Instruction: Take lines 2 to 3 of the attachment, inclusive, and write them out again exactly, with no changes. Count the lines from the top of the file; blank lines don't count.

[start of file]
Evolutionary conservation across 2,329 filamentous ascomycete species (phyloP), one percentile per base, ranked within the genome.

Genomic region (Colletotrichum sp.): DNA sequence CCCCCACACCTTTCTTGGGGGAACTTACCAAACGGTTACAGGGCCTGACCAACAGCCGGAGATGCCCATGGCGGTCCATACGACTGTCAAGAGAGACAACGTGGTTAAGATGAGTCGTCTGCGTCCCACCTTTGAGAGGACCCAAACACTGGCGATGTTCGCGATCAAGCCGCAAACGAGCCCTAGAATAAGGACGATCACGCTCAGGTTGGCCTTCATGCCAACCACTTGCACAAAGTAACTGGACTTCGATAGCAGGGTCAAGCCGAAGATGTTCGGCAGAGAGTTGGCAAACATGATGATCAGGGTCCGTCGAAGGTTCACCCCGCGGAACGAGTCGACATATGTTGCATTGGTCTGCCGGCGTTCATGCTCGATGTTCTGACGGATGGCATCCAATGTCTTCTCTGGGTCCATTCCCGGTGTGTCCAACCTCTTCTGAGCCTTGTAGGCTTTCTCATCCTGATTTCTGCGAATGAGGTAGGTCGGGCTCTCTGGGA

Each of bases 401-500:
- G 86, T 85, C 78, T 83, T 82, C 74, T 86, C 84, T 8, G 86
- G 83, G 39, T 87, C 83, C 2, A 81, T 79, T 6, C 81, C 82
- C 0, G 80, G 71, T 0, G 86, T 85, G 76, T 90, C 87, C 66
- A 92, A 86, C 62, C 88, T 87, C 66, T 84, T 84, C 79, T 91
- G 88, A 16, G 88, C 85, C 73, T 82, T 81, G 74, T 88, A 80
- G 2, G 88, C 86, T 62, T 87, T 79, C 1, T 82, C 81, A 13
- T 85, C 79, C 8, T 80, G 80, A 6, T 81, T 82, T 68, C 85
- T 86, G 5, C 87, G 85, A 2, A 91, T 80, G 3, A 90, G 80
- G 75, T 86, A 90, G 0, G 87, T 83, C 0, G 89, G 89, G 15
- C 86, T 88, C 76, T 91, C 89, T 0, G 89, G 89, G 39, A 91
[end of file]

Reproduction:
Genomic region (Colletotrichum sp.): DNA sequence CCCCCACACCTTTCTTGGGGGAACTTACCAAACGGTTACAGGGCCTGACCAACAGCCGGAGATGCCCATGGCGGTCCATACGACTGTCAAGAGAGACAACGTGGTTAAGATGAGTCGTCTGCGTCCCACCTTTGAGAGGACCCAAACACTGGCGATGTTCGCGATCAAGCCGCAAACGAGCCCTAGAATAAGGACGATCACGCTCAGGTTGGCCTTCATGCCAACCACTTGCACAAAGTAACTGGACTTCGATAGCAGGGTCAAGCCGAAGATGTTCGGCAGAGAGTTGGCAAACATGATGATCAGGGTCCGTCGAAGGTTCACCCCGCGGAACGAGTCGACATATGTTGCATTGGTCTGCCGGCGTTCATGCTCGATGTTCTGACGGATGGCATCCAATGTCTTCTCTGGGTCCATTCCCGGTGTGTCCAACCTCTTCTGAGCCTTGTAGGCTTTCTCATCCTGATTTCTGCGAATGAGGTAGGTCGGGCTCTCTGGGA

Each of bases 401-500: